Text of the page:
Advantage 4: Collateral
Unlike owning stocks that offer no real collateral, real estate is one of the safest investments since it’s actual physical property. It wasn’t until I learned about notes that I discovered there was an investment option that offered a very similar style of security. Since a performing note is secured by real physical property, there are multiple means of protecting a note investment, including…
- Owning a secured lien that is tied to property, especially if the property has equity, involves little or moderate risk because a note owner has a right to foreclose on the property and to recoup some, or all, of the initial investment. The investor who owns the note has a claim on the property, just as the bank would if they were to own the note.
- Unlike in an eviction, in a default of a property with equity, the note owner could recover missed payments, late fees, attorney fees, and corporate advances in the future.
- Even junior liens with no equity (or low equity) can still be viable investments because the borrower usually has a vested interest in the property, and traditional equity may not always be the sole factor when it comes to remaining in the home.
Advantage 5: Versatility
Now this one is my favorite. What many real estate investors may not know is that nearly all the forms of profitability that property ownership offers can be found with note investing.
What You Can Do with a Note
Not only can purchasing notes be a unique way to obtain property (especially when buying vacant first mortgages), notes can also be flipped, rehabbed, and borrowed against or leveraged like real estate.
• Flipping or wholesaling a note
Whether a note is performing or nonperforming, it can potentially be sold to an investor in any condition, at any time. Generally, a note is not required to be held for a certain amount of time before it can be sold again.
For example, in an upmarket, someone could purchase a performing note and hold onto it for a few months as they collect payments. Later they could sell it for close to (if not the same amount) as the purchase price. More importantly, the note doesn’t need to be performing to be sold.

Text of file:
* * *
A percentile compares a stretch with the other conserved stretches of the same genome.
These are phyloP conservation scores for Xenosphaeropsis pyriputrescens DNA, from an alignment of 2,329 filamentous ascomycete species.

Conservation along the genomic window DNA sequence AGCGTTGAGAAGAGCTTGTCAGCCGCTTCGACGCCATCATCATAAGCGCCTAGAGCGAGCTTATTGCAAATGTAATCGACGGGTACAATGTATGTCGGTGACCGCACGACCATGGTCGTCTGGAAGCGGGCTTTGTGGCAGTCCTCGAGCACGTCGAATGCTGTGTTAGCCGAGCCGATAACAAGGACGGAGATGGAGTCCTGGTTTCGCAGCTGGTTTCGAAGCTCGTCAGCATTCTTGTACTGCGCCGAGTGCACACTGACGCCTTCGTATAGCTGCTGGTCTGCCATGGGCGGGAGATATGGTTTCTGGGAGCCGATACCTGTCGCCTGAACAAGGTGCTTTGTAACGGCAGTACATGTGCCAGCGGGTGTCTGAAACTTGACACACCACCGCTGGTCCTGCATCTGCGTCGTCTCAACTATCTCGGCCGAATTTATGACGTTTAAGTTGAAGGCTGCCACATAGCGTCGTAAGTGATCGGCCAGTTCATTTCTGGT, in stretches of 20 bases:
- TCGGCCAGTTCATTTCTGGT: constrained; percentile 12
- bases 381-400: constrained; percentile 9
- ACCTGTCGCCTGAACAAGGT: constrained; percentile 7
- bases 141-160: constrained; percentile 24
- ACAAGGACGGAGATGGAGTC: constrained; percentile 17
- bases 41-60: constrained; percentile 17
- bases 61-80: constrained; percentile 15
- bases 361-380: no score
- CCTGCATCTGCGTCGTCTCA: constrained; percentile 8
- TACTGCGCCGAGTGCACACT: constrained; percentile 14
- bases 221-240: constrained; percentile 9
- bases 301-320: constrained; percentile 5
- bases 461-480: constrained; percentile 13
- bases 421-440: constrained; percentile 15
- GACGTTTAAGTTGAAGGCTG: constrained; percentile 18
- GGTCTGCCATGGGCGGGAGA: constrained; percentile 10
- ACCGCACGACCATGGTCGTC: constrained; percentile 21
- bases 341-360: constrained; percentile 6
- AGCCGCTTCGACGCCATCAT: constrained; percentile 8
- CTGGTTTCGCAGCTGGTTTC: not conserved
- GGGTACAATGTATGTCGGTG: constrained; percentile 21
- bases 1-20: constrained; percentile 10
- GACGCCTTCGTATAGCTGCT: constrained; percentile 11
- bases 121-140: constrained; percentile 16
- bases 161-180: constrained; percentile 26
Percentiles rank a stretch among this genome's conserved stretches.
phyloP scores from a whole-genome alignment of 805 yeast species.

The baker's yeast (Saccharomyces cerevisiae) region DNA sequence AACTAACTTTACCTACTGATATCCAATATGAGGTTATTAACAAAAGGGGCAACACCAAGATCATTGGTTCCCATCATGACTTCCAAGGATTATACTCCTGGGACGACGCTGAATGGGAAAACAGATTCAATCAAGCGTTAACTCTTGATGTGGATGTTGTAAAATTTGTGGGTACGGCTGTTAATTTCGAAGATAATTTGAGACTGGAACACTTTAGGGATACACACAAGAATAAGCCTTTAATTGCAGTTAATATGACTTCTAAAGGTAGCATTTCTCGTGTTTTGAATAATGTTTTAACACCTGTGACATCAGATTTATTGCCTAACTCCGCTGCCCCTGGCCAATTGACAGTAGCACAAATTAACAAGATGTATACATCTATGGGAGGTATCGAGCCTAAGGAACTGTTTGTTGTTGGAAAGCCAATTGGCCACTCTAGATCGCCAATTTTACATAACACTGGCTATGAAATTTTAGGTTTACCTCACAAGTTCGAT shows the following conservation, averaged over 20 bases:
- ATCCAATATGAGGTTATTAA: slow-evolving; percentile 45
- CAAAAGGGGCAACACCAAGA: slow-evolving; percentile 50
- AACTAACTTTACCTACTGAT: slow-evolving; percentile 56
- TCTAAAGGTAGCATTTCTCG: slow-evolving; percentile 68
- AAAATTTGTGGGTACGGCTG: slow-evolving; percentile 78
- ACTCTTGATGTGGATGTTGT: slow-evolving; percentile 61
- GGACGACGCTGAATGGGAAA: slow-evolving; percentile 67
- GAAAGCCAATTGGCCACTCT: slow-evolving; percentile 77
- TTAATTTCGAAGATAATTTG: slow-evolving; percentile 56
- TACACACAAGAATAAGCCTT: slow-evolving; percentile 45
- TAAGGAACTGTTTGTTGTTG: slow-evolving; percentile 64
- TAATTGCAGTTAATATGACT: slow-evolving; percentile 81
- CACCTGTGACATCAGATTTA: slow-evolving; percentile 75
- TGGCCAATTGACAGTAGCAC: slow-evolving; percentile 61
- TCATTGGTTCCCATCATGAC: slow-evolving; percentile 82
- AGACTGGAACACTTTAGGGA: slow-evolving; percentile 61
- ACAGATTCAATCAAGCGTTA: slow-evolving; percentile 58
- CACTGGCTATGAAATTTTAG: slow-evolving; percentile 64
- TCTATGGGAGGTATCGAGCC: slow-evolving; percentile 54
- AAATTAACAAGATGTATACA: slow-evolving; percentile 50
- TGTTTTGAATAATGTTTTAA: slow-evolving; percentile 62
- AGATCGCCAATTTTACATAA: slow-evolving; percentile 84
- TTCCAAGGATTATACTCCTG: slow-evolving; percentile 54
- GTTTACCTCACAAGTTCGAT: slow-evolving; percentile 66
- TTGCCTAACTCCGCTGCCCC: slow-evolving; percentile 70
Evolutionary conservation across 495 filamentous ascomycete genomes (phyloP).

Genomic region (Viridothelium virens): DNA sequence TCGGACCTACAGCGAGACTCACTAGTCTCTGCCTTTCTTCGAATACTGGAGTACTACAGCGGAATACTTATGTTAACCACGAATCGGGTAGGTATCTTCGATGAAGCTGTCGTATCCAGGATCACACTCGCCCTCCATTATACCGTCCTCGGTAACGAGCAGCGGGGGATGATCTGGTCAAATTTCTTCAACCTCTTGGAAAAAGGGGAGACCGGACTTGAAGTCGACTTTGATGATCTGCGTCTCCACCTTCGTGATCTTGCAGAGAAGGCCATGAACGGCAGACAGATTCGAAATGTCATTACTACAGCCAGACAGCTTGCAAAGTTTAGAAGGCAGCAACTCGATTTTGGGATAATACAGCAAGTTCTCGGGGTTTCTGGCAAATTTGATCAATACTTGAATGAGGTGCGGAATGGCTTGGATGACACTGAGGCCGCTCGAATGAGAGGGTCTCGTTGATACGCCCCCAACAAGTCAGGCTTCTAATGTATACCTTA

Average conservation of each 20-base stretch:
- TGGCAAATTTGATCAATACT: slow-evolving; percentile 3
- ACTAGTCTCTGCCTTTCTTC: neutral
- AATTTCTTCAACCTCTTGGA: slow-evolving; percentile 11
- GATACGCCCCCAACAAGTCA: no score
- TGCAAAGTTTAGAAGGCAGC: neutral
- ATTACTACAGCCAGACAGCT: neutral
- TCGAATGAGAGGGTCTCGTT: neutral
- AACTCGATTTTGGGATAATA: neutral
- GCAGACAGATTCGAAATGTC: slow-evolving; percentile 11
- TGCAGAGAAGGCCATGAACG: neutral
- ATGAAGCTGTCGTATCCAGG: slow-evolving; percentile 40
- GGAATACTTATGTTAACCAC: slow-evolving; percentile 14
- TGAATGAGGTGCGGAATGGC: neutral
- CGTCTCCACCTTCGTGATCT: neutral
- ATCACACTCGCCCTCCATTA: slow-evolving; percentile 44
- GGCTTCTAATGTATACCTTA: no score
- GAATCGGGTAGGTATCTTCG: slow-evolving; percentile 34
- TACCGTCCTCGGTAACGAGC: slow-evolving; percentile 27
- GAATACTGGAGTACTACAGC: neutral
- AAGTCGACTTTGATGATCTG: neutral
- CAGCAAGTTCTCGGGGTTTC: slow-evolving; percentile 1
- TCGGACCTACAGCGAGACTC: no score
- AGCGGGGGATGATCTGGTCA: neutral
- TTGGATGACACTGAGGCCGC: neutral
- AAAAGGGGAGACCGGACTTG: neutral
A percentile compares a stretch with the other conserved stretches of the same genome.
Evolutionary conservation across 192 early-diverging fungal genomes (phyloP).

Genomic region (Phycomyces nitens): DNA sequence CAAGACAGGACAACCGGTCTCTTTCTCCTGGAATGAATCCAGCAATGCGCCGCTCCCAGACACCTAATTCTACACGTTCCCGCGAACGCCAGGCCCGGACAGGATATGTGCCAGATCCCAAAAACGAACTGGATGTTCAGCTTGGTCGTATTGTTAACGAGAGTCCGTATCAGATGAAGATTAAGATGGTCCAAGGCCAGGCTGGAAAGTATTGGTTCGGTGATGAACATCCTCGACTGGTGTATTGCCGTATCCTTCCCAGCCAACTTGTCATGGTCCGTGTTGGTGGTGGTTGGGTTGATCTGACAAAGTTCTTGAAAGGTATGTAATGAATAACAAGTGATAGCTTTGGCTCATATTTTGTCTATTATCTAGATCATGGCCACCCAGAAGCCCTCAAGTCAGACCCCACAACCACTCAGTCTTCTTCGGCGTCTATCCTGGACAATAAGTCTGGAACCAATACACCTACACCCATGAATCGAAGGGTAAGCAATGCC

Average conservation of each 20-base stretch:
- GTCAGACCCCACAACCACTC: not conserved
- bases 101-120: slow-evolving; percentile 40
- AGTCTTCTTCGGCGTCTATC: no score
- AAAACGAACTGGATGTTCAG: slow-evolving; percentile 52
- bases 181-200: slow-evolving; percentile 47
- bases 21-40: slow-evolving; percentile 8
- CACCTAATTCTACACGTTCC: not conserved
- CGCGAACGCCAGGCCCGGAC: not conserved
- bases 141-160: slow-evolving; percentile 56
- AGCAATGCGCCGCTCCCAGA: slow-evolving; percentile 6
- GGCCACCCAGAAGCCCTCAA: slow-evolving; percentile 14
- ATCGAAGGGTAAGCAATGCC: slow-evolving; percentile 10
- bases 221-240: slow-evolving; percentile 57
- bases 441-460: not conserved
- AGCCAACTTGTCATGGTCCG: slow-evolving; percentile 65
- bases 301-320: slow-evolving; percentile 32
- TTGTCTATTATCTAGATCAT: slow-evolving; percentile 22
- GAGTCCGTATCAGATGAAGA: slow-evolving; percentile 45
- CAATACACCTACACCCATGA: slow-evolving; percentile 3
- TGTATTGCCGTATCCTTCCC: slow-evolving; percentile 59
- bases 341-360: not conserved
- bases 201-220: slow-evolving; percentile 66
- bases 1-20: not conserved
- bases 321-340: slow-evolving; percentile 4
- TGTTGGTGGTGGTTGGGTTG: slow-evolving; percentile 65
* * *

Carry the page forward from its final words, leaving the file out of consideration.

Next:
• Recapitalize by selling what is known as a partial
This practice refers to selling a partial amount of payments to an investor for a designated term at a designated price. This option can be a great way to quickly recover a portion of the initial investment while maintaining ownership of the note. It is beneficial for the partial-note buyer as well because it requires a smaller amount of money to invest for a shorter period of time.
• Rehabilitating a note
Like rehabilitating a house, notes can be rehabbed or retouched by reworking the original note. If a borrower were to miss one or more payments because of an unforeseen circumstance, the note owner (or their servicer) has the ability to rework the terms of the loan to fit the borrower’s new needs. This allows the borrower to stay in the home while the investor maintains a steady stream of cashflow.
• Borrowing against the note
The most versatile strategy of all involves an investor’s best friend: leverage. Since the note generates monthly income for the investor, it can be considered a cash-flowing asset. As an asset, this note can then be used as collateral for a loan with a private-money investor; this is known as a collateral assignment of note and mortgage.
Just as a motor vehicle is collateral for an auto loan, a performing note can be collateral for a private-investor loan. In fact, the private-investor loan allows the investor to recapitalize in a tax-free manner. Since this is a loan, the new private money creates an opportunity for a revenue stream that is exponential because the loan can be used to purchase more notes.
Advantage 6: Socially Conscious Investing
One thing that always attracted me to real estate was the fact that everyone needs a place to live. Through my rentals or flips, in some ways, I was responsible for helping families find homes. With notes, investors can do something just as valuable – and that’s helping borrowers stay in their homes without incurring any additional debt that could cause further repercussions down the road. Unlike stocks, which are essentially a zero-sum game with investors playing either side of the investment (always leaving one party at a loss), notes can actually be advantageous for the investor and for every party involved.
How Note Investing Can Be Beneficial
- Borrowers benefit from working with note buyers to create a viable solution, whether it’s to stay in their property or move on, and/or buy time without incurring debt that can be detrimental to their financial life.
- Banks benefit from others investing in notes as well because they are able to remove assets that are considered “toxic” from their books. Therefore, they are given a greater lending power to do what they do best: lend money.
- Housing makes up a large percentage of the economy, and reforming distressed debt in that area is beneficial to the entire economic system. When a person is not paying their mortgage, they’re also not paying their taxes or insurance escrowed in their mortgage. By turning these delinquent mortgages into performing ones, note investors not only help an individual through their financial struggles, but they also help improve the community at large.
So with all these advantages, who wouldn’t want to add note investing to their portfolio? Of course, these benefits don’t necessarily mean note investing is always easy. But hey, neither is real estate. I’ve always subscribed to the idea of “there’s no such thing as a bad investment.” And I have found the most success comes from being diversified in multiple investment avenues, creating a synergy between asset classes — all in hopes to experience the advantages of as much as possible. Hopefully with this article and my new book, you can start to do the same.
Have you invested in notes?
How has your experience been? Share below!